Keep Her Alive - my first ever Ludum Dare!
I'm still shaking, after submitting my competition entry with just 4 minutes left on the clock! Ludum Dare is one of the most famous game development contests. Contestants spend a weekend creating new games from scratch around a topic that is announced when the contest begins. This round was the 46th Ludum Dare, and thanks to this weekend's efforts, the world has almost 5,000 new games to play! Head over to my Ludum Dare page to try it out now, or keep reading to learn how it all happened.
This was my very first Ludum Dare. I've thought about participating many times, and I almost missed this time too. Matt from our team mentioned on Saturday that theme this time is "Keep it alive". I immediately thought of a game that would be a perfect fit for the theme! I sat on it for a few hours, and then decided to give it a go!
When I started the work, 24 hours had already passed since the contest started. There was only 24 hours left on the classic Compo and 48 hours in the more relaxed Jam mode. Jam allows using licensed art and music, so with the extra time and more relaxed rules, the choice was easy.
Since at Utopos Games we've been working on a game called Raivo, where the player doesn't actually control the characters but instead trains them to be better at autonomous play, I have a lot of related ideas. For this contest I decided to make a game where your character is minding her own business, and your job is to keep her safe. Keep her alive, in fact. You can't control the character, but you can control almost everything else in the world. You can even grab a house and move it to another place, if need be!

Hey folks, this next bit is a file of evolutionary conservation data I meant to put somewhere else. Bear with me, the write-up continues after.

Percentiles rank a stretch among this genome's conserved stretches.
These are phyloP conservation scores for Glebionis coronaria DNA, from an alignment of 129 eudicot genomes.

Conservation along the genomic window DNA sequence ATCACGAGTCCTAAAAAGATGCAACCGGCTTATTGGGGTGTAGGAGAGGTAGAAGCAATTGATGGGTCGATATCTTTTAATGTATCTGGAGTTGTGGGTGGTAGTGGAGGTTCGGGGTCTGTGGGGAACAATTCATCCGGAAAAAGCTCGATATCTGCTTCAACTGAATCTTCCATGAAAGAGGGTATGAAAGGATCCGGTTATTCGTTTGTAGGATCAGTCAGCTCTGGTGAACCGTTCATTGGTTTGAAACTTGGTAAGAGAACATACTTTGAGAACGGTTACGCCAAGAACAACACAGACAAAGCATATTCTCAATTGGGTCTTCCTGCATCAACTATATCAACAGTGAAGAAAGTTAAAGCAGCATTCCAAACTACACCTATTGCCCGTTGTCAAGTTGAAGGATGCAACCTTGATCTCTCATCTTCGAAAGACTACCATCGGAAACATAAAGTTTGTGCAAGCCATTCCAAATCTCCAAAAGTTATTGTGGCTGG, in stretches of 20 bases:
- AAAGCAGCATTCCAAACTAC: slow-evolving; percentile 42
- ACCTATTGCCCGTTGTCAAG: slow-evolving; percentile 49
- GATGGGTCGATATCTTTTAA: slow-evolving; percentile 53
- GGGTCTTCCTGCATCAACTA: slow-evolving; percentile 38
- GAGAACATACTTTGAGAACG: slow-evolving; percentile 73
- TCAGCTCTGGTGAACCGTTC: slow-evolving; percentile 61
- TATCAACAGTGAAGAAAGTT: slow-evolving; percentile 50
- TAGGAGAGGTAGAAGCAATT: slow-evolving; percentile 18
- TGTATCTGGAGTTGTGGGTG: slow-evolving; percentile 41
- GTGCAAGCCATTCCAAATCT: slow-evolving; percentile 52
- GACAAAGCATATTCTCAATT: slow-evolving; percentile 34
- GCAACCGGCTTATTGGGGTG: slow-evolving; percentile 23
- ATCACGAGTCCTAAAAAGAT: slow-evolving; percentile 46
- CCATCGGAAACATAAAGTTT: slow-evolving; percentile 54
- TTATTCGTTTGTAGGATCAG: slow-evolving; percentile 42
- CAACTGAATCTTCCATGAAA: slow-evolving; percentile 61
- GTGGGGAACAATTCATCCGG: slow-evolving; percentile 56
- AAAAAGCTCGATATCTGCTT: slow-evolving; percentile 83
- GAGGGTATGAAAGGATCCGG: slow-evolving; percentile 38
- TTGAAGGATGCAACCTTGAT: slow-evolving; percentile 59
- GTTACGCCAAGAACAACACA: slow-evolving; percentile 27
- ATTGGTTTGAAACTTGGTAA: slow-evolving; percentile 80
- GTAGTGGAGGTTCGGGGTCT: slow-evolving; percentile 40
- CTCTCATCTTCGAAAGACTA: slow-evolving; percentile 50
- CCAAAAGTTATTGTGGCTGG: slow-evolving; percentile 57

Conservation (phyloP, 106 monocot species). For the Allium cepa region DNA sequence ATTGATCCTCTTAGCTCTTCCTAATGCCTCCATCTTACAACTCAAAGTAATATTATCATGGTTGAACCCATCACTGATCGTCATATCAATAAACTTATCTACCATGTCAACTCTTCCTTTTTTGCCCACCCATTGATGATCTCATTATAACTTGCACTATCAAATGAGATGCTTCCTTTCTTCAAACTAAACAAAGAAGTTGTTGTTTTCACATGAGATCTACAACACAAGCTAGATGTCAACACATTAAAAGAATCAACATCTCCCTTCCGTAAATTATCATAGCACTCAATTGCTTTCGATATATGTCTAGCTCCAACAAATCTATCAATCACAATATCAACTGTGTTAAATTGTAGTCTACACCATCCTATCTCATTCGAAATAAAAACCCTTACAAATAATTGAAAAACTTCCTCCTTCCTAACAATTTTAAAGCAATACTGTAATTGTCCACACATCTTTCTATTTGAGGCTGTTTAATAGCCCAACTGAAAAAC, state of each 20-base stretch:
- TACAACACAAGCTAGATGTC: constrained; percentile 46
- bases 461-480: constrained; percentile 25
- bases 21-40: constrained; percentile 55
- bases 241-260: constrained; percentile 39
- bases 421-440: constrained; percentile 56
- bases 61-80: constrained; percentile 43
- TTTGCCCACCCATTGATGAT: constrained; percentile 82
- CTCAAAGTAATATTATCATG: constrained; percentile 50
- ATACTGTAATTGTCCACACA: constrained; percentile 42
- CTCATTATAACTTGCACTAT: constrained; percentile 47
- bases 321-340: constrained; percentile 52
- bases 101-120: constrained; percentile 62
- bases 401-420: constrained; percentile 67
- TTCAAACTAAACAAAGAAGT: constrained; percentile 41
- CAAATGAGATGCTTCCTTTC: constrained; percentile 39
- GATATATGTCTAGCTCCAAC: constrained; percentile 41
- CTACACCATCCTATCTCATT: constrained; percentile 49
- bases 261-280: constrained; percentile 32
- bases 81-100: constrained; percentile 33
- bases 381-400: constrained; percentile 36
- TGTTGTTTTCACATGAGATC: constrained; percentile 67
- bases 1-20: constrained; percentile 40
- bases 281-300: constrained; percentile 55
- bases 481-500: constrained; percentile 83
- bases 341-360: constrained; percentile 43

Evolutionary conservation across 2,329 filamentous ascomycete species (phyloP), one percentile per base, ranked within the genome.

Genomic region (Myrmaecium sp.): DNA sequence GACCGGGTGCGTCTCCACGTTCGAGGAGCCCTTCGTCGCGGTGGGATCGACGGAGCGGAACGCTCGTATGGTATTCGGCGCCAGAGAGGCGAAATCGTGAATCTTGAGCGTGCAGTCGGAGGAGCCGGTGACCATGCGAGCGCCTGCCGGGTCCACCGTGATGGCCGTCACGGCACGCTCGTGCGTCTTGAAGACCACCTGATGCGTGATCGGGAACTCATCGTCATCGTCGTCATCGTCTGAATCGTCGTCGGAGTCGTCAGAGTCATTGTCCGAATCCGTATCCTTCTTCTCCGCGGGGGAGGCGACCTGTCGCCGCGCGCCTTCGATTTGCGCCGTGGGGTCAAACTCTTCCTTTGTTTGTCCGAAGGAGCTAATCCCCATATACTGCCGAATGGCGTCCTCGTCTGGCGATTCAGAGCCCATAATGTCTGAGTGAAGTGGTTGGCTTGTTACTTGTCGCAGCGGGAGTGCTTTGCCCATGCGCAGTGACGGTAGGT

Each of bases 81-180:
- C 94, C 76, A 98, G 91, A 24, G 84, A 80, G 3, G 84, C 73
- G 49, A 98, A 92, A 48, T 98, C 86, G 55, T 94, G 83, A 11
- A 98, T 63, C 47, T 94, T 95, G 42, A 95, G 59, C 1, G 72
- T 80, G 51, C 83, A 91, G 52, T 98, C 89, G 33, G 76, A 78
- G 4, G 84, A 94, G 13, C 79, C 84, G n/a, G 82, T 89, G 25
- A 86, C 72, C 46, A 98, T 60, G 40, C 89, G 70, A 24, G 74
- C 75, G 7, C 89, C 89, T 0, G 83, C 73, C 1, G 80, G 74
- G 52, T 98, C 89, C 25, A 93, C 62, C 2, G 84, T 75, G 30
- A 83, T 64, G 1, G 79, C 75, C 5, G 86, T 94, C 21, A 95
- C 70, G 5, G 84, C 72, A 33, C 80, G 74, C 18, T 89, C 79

I wanted to focus on building the actual game, so I opted to license some pieces of art from the Unity Asset Store. I'm glad I did as it really helped me set the right tone for the game without spending too much time on it. Finally, I licensed a song from Pond5. I knew exactly what I was looking for and I spent maybe a total of 10 minutes listening through the different options when I found the perfect match.
If you've ever wanted to participate in a game jam - do it! This was a lot of fun. 48 hours doesn't sound like a lot of time, but you can do a lot in that time. I spent about half of the time hanging with my kids and wife, so I maybe spent about 20 effective hours on it. I could have definitely used another day or so for polishing, but the beauty of these limited-time contests is that once it's over, it's over.
You could always use another day to polish, but if it's not available you have to make do without. I'm usually quite wary of releasing anything that is not polished, but now I have an excuse - it was made in 48 hours so it just cannot be very polished!
The biggest regret is that I had a major bug in the second day, which I only figured out two hours before the deadline. There was no way to do workaround to it, so I had to disable some of the cool stuff I had built. I might revisit the game and do a "finished" version just so I can include everything I was planning to include.
I wrote some pretty cool systems for world generation and realtime path finding and if I was to give a rating to myself, I would give high marks for innovation in design. This idea really works, even if the implementation is not quite there yet. Next time I participate in a game jam, I need to make sure to save an extra hour or do for basic menus. Now I left it to the end, which meant that I didn't get to do it. There's no restart, there's not even a button to quit the game.